Two people have offered theories about rain in tunnels, and in a flash of the blindingly obvious I have just thought of another.
My good friend David, aka Rainman – who sent in a reply on the wrong post (Doh)- reckons the dripping in Crick tunnel is seepage from ground water running down through a permeable layer underground and moving downhill over a non permeable layer. He is probably right and I may find out for sure on our sailing weekend next month when I hope to be joined by another old friend PDS who does in fact know everything, especially about geology. (and cement).
Which means I have to doubt the word of another kind contributor Bobr, all the way from N Carolina who reckoned it was condensation. Sorry Bob. What leads me to this conclusion is that there are a fair few canal tunnels of similar length, but they have widely varying amounts of rainfall inside. Some are virtually dry, whereas Crick in particular is very wet.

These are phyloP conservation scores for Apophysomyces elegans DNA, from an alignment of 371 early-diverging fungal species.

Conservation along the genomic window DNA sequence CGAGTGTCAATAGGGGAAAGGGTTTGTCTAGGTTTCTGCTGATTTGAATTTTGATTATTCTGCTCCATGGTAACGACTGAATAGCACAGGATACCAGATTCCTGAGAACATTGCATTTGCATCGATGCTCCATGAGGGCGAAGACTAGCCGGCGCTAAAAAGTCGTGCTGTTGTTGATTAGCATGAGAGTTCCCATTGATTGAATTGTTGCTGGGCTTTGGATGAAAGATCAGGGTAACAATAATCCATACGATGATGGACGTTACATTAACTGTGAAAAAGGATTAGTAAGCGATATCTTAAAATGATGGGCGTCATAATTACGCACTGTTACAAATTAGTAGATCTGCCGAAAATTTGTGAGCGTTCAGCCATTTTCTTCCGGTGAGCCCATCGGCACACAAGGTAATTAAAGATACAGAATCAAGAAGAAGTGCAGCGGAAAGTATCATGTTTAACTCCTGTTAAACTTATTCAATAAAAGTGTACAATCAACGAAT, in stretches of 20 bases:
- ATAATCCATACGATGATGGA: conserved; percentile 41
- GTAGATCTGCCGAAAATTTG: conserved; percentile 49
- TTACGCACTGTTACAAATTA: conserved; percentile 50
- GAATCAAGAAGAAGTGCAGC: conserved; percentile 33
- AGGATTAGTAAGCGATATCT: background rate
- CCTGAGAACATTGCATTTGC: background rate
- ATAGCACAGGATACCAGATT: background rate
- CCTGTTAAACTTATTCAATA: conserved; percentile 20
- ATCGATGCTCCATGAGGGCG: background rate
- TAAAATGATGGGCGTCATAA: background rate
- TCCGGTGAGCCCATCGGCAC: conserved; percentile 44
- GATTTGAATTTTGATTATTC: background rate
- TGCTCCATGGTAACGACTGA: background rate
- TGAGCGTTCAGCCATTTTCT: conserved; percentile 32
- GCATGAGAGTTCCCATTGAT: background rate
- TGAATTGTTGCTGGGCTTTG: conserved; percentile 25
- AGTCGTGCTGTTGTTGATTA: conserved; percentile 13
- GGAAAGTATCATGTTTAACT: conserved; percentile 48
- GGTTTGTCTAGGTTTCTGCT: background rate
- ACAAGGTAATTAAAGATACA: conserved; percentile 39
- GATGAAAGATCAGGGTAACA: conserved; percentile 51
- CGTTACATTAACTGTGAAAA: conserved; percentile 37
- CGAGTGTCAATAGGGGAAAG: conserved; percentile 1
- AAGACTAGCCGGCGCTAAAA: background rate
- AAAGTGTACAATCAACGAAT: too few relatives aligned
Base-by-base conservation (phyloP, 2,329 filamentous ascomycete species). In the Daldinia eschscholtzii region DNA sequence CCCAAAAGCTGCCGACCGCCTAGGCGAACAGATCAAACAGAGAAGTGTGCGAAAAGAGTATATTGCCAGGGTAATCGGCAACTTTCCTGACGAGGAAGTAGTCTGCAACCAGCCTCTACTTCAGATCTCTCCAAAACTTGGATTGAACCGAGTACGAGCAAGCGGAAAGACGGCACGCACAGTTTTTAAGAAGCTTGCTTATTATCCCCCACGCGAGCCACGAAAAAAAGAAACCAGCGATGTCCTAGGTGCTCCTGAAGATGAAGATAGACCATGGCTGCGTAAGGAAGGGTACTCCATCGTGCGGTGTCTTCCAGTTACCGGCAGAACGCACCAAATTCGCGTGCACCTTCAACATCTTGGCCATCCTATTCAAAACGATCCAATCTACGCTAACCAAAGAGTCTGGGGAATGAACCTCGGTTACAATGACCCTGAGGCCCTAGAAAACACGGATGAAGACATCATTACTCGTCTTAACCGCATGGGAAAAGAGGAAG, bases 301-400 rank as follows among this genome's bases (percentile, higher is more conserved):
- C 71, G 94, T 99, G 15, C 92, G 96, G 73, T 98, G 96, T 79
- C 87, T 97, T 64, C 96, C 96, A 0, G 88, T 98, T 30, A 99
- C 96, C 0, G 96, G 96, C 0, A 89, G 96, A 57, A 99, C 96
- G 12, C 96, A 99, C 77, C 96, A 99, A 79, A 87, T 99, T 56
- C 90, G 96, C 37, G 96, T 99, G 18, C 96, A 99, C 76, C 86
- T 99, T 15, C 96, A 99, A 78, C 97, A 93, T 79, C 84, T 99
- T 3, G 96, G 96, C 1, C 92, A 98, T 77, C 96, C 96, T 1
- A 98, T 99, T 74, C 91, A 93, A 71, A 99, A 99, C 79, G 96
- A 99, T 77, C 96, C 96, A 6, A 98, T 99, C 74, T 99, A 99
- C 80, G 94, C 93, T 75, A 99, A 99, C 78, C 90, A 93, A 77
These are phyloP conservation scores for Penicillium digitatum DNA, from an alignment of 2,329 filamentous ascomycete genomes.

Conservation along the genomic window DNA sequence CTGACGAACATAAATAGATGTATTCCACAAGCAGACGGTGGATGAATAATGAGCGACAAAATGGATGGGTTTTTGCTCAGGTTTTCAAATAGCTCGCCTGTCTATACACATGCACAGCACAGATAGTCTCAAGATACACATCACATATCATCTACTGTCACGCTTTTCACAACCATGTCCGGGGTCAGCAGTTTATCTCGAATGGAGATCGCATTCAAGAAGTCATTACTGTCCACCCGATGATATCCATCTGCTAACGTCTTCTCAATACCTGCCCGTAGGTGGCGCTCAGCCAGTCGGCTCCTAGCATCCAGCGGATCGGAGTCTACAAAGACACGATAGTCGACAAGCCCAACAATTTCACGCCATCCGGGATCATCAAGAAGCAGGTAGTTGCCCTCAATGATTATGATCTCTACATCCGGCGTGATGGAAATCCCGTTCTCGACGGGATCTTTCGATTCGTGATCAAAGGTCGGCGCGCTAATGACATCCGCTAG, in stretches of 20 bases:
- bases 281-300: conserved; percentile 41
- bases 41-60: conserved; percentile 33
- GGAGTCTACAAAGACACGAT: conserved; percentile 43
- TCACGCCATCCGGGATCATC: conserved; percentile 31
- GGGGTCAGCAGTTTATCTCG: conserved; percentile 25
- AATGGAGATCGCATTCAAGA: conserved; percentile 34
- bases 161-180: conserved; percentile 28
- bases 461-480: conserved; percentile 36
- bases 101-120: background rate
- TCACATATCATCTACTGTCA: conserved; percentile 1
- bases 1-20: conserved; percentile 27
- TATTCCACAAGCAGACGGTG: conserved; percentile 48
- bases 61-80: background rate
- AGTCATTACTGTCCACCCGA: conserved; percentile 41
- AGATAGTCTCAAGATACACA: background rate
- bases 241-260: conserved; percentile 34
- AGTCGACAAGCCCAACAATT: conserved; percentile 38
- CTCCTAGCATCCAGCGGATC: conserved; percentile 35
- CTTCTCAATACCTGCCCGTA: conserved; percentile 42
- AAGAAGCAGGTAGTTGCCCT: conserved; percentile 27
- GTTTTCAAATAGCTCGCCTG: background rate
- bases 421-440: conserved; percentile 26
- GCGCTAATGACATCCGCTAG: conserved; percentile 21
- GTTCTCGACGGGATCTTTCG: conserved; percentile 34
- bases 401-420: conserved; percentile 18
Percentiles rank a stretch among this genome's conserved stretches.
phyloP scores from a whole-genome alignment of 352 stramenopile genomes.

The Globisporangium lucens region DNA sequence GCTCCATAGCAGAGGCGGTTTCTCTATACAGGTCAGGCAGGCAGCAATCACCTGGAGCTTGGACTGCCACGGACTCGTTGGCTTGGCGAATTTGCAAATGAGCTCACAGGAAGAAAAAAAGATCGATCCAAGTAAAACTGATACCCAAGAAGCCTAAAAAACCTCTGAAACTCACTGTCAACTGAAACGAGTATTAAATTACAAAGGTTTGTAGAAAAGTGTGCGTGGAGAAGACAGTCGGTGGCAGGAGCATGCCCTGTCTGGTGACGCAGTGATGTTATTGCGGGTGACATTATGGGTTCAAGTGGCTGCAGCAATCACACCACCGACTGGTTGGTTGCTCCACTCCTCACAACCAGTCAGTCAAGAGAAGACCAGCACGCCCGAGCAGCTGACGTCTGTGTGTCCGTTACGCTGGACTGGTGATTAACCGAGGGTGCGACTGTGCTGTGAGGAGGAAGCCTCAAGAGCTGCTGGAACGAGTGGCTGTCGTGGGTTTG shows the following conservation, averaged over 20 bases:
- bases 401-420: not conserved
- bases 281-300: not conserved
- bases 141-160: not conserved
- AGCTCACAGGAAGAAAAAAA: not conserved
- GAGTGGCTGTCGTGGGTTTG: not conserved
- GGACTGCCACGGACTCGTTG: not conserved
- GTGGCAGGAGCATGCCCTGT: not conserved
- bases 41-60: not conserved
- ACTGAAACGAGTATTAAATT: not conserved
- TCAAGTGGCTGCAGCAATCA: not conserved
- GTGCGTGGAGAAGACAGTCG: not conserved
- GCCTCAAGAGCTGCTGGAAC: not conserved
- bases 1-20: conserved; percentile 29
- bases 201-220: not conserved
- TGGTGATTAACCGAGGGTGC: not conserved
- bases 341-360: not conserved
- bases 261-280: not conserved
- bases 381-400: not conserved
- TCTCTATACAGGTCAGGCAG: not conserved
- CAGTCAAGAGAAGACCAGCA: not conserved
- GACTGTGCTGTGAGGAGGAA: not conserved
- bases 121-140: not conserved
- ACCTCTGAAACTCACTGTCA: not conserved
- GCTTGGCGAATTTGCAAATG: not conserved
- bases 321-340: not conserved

Which leads us to the question, why are some tunnels wetter than others? For example Husbands Bosworth tunnel, not far from Crick is generally bone dry. Can it be to do with air supply? I don’t think so, although that one is 1100 odd yards long and Crick tunnel is nearly a mile. Interestingly I haven’t noticed any air shafts in Crick tunnel. Air shafts generally make good waterfalls as anyone going through Braunston tunnel will testify. Is the geology at HB different from Crick? Possibly but I have a better idea.
Tunnels have been built by all sorts of engineers over the years and many of them have been repaired and relined since. Could the variation in wetness simply be due to how well the tunnel was lined? I reckon that might have a lot to do with it. Some of them just keep the water out better.
But, going back to where this all started, I’m still amazed that Crick is still dripping after 20 odd months with hardly any rain!